Some of my best articles were conceived while shaving my legs. They’re often half-written in my head by the time I’m toweling off. There’s something magical about how often I get good ideas in the shower. It turns out, however, like most things that seem like magic, the shower reverie phenom is rooted in science. Here’s the quick-and-dirty psychology behind why inspiration often strikes while you're getting clean.
You don’t have decisions to make
Letting your mind wander allows you to think creatively. What we call "wandering," in all actuality, is the brain making new or unexpected connections between ideas, and it can only happen when we aren’t engaged in high stakes decision making, according to Scientific American.
Also, Scott Kaufman, a cognitive psychologist whose written widely on creativity and brain function, observed in his research that people tend to have innovative ideas in the shower, because the relaxation involved allows us to be more mindful of our daydreams. We’re also in a state where "if some sort of great connection does arise, it will reach that threshold of consciousness,” he said, during a radio interview.
There aren’t usually very many choices to make in the shower. Maybe you wash your hair or maybe you don’t, and that’s about as sophisticated as it gets. Theoretically, this leaves room for ideas we might not ordinarily acknowledge to rise to the surface.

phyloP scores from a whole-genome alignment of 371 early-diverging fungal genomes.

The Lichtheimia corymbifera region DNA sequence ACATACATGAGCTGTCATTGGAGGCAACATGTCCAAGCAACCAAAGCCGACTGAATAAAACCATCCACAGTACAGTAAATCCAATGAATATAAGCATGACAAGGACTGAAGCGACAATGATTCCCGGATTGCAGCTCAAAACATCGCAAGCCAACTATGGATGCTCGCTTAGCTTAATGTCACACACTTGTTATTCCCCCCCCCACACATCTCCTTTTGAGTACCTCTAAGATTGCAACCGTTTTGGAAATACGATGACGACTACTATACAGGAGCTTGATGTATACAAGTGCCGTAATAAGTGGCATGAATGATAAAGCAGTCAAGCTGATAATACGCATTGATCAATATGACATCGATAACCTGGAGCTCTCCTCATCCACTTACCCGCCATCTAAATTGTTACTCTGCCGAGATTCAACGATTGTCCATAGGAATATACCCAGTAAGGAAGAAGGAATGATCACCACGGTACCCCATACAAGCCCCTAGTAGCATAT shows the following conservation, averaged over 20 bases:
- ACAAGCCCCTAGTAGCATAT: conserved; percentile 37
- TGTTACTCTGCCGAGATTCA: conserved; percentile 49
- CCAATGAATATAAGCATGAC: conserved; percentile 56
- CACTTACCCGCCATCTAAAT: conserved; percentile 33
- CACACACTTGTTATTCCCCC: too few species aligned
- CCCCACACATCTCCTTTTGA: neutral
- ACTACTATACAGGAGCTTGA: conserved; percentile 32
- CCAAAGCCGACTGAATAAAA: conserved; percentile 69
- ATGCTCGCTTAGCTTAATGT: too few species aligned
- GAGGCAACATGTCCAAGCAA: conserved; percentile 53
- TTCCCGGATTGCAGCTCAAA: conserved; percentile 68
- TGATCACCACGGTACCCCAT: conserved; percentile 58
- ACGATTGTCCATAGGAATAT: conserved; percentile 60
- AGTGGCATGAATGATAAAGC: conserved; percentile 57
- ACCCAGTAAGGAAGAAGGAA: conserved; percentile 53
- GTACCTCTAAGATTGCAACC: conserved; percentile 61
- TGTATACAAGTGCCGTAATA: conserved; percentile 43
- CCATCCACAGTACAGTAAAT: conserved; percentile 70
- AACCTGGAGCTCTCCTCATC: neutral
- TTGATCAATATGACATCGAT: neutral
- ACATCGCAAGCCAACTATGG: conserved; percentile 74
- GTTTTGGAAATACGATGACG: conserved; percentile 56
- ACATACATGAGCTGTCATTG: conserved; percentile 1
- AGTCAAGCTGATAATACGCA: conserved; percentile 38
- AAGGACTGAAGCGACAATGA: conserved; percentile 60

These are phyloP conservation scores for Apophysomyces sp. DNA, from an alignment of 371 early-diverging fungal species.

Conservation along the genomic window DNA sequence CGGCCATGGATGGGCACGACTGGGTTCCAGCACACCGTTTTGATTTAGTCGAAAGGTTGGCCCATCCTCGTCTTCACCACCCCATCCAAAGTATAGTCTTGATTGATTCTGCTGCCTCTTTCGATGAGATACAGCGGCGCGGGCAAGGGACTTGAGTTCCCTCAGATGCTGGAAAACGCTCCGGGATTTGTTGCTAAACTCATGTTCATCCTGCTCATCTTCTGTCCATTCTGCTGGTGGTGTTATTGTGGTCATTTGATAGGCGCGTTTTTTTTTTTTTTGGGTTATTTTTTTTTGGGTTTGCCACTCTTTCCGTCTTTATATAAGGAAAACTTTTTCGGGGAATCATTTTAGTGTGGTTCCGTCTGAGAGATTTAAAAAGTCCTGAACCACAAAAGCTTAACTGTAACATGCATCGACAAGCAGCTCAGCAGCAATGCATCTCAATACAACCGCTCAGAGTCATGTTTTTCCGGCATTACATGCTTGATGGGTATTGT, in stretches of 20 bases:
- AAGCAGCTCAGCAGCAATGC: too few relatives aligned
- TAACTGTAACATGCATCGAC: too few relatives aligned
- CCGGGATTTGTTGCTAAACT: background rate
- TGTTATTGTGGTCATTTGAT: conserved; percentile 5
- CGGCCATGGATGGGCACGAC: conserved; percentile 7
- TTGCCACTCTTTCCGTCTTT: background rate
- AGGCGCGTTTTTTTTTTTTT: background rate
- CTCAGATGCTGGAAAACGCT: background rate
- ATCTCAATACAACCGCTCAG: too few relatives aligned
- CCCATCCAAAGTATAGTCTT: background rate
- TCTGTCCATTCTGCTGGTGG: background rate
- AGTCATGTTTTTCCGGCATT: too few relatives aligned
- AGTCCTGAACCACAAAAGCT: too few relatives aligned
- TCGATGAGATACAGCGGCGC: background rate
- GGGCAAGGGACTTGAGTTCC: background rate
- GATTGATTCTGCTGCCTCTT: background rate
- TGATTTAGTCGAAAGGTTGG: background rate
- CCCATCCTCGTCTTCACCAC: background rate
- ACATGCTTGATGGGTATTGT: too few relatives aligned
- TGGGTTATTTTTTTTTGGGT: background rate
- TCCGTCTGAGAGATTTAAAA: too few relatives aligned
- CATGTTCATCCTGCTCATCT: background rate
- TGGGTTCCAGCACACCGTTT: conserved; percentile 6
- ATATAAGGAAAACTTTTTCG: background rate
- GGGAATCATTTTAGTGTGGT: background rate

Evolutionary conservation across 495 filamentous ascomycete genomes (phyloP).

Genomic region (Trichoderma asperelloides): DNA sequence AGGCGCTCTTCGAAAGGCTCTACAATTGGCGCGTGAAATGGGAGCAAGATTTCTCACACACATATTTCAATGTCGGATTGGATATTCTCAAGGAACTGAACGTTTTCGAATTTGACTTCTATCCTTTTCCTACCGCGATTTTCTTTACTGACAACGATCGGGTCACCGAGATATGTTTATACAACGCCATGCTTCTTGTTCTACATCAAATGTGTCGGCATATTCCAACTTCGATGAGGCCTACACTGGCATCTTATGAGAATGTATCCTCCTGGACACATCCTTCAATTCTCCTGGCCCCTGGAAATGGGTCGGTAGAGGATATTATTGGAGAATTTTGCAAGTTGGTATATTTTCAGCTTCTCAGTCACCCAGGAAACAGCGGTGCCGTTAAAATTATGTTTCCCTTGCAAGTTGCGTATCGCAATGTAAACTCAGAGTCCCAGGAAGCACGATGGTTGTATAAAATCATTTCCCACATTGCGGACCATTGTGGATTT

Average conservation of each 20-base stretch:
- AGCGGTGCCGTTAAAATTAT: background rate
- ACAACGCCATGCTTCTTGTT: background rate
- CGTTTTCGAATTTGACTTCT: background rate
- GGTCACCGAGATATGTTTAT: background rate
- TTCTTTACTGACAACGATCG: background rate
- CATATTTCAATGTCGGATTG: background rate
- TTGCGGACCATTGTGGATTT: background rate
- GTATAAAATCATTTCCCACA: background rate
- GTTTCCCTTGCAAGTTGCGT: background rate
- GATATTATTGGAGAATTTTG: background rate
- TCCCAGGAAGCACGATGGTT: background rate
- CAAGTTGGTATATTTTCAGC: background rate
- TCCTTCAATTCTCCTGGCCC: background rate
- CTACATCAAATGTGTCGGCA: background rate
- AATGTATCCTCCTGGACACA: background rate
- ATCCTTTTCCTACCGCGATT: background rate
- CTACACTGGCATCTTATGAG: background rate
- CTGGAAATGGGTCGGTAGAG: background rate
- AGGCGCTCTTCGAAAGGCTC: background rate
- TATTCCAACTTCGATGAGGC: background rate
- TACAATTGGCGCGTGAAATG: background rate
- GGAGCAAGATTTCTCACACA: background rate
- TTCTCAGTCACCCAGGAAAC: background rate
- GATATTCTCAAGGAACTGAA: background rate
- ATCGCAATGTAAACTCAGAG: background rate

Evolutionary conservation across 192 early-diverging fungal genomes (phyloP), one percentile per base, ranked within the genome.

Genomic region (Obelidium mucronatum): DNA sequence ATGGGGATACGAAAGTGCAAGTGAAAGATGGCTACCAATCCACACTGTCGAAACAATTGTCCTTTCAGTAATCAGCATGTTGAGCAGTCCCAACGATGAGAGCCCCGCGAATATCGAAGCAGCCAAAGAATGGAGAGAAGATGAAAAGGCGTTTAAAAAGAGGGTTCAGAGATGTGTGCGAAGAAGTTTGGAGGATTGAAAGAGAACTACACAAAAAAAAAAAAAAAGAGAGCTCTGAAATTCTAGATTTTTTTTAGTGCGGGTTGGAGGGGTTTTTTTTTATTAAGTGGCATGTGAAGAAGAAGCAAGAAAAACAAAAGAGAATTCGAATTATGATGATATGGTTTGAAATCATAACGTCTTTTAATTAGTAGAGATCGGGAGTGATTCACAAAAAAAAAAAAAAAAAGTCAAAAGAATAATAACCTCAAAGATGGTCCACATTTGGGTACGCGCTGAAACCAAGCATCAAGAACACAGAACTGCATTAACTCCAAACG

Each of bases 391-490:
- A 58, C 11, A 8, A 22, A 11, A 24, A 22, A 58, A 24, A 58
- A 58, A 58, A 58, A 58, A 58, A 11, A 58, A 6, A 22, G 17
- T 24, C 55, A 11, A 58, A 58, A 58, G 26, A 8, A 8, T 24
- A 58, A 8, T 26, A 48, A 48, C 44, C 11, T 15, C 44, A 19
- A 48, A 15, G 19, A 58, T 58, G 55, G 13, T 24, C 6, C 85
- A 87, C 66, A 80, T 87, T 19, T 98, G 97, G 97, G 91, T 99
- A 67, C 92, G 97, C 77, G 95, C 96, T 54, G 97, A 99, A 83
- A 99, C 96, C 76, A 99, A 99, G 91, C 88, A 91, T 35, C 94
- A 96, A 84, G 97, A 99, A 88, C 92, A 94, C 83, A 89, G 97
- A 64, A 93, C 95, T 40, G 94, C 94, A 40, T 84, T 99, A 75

There’s no one there to judge you
“If you live or work alone, you have more freedom to create,” says Aimee Daramus, a Chicago-based psychologist. The same sentiment goes for solo bath time. Your mind is less preoccupied with another person in your space, and that can power your imagination.
Also, research shows that most folks are less self conscious when they’re alone. You will be less inhibited about where you let your mind wander if there’s no one there watching, and because showering alone is the cultural norm, it’s more likely to feel like solitude than loneliness.
You’re more relaxed
Hot water, solitude, and the calming sound of water hitting tiles like summer rain can be a very relaxing combination. "Being relaxed allows both our emotional and logical abilities to let loose," says Daramus. "Relaxation promotes creativity."
According to brains scans from 2014 research cited in New Scientist, “moments of creativity take place when the mind is at rest rather than working on something.” This small but cool study doesn’t necessarily mean you should stay in the shower, singing and scrubbing for hours, but that unplugging and letting your mind wander for a few minutes could be really beneficial to the quality of your work.
You aren’t distracted
“You can’t take your to-do list, your phone, or a book in the shower,” says Daramus. “You can just be in the moment.” Being present and focused on whatever mundane and glorious motions that take place in the shower leaves less room for stressful intrusive thoughts, she explains. In other words, you aren’t distracted by your to do list and you are less likely to be stressed out about it in the shower.
The lack of distractions allows you to be present to the sensory experience you’re having without pressure. Mindfulness practices sometimes make people feel fidgety, but there’s no failing in the shower. You can enjoy the sound and sensation of the water and the smell of your soap without feeling like you’re doing it wrong. When your mind starts to wander, you can just follow it, like a creativity click hole.